Last spring, Tara Vittese earned a spot on the U.S. under-21 field hockey team, although she did not play with the team this fall.
The reason was not because she did not want to, but the junior could not afford to miss school at Camden Catholic to attend the training for the Junior World Cup qualifier in Mexico.
Vittese, who will turn 17 on Oct. 22, already has 20 goals for the Irish and has proven to be wise beyond her years.
"It's amazing," Irish coach Maureen Casserly said. "At times, I learn from her. She's just able to lead on the field with fire.
"She just has so much training at the highest level. She just has been in intense international competition that she's been able to pick up and emulate the qualities of elite national players. She has elite ballhandling skills, and ability to finish scoring opportunities."
Vittese is not the first member of her family to have success in field hockey. Her sister Michelle represented the United States in London at the Olympics.
"She definitely inspires me, and I love watching her play," Tara Vittese said. "She definitely makes me want to get better."
After finishing high school, Vittese plans to play in college, although she will not commit to the route most expect her to go, the University of Virginia, where her two sisters play field hockey.
"Most people expect me to go where my sisters go," Tara Vittese said. "But I'm open to look."
She will try to follow her sister's path in another way.
"I want to be able to play in the Olympics," she said. "That would be amazing."
Moorestown lockdown. After going 15-6-1 and reaching the state Group 3 finals last season, Moorestown is unbeaten in nine games in 2012 thanks to its dominant defense.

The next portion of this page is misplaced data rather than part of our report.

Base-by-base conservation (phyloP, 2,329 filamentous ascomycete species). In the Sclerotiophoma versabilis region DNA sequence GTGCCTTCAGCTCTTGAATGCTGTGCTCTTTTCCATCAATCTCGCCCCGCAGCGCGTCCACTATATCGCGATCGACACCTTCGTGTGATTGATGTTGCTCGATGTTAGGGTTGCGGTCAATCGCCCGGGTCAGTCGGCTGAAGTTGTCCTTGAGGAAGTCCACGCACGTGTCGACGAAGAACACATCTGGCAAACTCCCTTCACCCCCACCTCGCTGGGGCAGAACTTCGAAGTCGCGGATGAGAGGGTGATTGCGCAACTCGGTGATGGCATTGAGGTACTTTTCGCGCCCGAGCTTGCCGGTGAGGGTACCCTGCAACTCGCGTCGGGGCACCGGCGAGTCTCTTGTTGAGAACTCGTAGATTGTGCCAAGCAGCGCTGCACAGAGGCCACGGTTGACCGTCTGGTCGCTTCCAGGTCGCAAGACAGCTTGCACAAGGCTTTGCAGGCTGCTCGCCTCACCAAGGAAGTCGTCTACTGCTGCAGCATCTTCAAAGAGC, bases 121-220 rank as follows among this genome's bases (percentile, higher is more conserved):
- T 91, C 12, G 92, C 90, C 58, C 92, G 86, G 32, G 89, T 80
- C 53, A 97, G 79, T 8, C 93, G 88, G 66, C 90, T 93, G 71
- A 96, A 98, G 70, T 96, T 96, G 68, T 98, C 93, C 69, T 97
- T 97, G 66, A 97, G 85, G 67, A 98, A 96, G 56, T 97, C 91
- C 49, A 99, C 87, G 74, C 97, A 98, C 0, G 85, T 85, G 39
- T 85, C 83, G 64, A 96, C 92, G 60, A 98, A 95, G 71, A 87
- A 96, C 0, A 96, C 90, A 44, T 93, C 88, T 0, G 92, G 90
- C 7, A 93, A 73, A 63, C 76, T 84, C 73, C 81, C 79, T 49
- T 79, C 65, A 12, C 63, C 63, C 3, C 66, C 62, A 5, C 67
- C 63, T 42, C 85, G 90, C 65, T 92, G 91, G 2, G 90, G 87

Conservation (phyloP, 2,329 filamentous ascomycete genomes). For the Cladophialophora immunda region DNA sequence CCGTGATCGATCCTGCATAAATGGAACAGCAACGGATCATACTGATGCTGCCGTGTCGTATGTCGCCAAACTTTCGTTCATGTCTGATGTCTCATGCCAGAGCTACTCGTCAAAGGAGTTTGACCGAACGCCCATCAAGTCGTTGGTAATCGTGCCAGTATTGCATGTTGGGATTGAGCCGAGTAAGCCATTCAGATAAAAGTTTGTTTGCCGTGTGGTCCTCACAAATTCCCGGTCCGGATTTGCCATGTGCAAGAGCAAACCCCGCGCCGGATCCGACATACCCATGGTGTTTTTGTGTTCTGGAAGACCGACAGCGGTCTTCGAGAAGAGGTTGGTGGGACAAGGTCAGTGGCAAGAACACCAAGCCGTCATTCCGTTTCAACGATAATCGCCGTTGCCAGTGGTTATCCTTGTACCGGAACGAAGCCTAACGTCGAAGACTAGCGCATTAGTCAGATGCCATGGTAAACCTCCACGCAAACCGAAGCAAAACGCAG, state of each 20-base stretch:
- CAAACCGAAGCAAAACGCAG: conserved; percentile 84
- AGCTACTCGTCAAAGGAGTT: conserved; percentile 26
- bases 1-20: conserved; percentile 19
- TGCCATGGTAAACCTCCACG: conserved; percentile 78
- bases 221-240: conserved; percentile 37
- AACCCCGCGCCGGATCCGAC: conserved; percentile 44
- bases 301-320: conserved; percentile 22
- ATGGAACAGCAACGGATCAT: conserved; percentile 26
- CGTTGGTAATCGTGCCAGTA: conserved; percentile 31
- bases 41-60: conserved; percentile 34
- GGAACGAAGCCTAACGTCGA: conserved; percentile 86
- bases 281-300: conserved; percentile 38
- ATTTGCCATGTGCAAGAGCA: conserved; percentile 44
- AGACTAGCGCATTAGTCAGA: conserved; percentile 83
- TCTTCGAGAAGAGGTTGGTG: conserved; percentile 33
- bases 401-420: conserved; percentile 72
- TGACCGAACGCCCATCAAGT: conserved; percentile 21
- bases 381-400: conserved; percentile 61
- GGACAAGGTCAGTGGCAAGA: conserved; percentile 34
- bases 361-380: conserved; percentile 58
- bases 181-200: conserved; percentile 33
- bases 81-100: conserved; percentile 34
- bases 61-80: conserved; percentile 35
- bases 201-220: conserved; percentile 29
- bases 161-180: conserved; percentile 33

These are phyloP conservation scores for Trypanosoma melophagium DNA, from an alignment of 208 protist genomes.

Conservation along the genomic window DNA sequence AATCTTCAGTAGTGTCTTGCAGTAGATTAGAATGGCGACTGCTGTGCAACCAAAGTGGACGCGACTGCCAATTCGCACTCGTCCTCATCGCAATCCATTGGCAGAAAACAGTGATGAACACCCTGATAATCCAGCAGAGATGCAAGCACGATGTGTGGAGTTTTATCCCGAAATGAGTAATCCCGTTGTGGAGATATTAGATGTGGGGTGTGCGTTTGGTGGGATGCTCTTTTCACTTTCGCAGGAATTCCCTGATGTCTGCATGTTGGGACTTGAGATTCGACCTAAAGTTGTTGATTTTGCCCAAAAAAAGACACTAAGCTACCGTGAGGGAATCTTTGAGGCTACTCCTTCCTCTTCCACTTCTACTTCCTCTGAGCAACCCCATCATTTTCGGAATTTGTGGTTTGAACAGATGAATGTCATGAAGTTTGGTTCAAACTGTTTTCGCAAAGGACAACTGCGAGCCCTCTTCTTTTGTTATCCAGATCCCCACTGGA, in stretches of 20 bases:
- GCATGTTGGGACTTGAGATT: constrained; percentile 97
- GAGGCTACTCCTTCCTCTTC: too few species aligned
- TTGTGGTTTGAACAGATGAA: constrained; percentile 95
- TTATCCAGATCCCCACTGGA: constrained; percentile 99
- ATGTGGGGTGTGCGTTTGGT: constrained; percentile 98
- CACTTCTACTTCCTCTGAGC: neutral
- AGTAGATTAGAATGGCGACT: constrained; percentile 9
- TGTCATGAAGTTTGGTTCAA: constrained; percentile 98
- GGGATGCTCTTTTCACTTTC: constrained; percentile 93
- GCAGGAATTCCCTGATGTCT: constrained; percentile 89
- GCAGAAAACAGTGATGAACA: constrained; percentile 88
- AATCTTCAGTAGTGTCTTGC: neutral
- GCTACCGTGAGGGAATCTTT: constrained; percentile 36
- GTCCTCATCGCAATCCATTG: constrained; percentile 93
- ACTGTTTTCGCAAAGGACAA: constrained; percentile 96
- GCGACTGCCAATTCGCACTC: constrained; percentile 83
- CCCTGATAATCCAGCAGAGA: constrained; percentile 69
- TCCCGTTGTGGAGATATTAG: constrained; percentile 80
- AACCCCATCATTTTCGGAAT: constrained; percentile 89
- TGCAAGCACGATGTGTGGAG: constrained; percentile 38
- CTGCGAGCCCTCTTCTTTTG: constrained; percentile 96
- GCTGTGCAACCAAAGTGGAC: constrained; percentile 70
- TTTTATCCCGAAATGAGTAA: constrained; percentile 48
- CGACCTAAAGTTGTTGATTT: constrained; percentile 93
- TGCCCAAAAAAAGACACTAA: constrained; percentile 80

"We are returning a very strong midfield and defense and goalkeeper," coach Ali Collins said. "They have just really buckled down and played smart.
The Quakers, who have allowed only five goals this season, have had success in the middle.
"I think we have one of the strongest lines down the middle of the field," Collins said. "We have senior Mary Flick, a center midfield. Behind her is a sophomore, Rachel Stefano, who plays defensive center-mid. Our center-back is Lex Massa, a junior."
Although Moorestown features young players, Collins notes that last season provided her team with experience.
"The success of last season when we lost in the Group 3 finals directly impacts this season," Collins said. "We return a really strong group. They're a really young group, but they're very experienced because of the success they had last season."
Eustace revenge. After going to the drawing board, Bishop Eustace emerged with the formula to take down Camden Catholic in their second showdown this season, winning decisively, 5-1, Monday night.
"I told the girls it was a must-win situation," first-year coach Danielle Senior said. "We're usually the two teams vying for the conference championship. If we lost, it would have been very difficult for us to win it."
The Crusaders, who finished atop the Olympic Conference National Division last season with a 7-0 record, dropped the first meeting with last season's runner-up, 2-1, on Sept. 11.
This time, Bishop Eustace took advantage of prime scoring opportunities. Eileen Dwizzle, Montana Fleming, and Lauren Crudele scored goals off corners.
"We've practiced them a lot. We didn't want to be too fancy and just get the ball in," Senior said. "But we wanted to be patient and read defense, think quickly."
With the win, the Crusaders improved to 7-2 overall (3-1 Olympic National) and Camden Catholic fell to 7-2 (4-1).
"When we get to playoffs, we have to play at our peak," Senior said. "There are only so many games you can lose, but you feel like you dominate. We needed the girls to show they not only are able to dominate but they can win close games."